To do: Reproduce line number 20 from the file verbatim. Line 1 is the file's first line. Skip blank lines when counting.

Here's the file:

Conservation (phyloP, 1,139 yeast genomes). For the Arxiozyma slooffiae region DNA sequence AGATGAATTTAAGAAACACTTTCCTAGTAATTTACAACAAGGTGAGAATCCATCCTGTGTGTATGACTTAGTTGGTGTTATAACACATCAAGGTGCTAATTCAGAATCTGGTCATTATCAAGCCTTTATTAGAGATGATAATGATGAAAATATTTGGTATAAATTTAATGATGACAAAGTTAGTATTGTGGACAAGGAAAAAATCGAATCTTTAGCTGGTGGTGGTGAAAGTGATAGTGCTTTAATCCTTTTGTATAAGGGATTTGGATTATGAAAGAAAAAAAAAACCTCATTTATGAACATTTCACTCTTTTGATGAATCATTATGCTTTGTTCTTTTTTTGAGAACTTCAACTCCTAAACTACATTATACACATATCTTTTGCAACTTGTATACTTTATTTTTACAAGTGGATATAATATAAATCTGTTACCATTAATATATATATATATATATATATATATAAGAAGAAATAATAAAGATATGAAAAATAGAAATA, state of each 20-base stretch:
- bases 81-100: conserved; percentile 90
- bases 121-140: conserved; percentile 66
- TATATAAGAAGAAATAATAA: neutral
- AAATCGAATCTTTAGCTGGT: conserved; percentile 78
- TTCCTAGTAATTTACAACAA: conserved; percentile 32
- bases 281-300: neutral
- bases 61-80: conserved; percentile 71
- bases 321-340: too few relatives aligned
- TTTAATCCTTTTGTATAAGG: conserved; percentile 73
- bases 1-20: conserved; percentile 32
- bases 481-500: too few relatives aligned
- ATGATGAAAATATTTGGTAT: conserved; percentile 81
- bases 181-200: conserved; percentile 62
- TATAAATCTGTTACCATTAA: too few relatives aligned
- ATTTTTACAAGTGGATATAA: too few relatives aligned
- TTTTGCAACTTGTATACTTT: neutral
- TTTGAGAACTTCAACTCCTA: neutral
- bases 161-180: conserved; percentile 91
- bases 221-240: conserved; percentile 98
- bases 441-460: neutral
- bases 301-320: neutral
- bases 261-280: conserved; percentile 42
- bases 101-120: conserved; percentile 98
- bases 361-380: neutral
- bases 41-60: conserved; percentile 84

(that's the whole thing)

- bases 221-240: conserved; percentile 98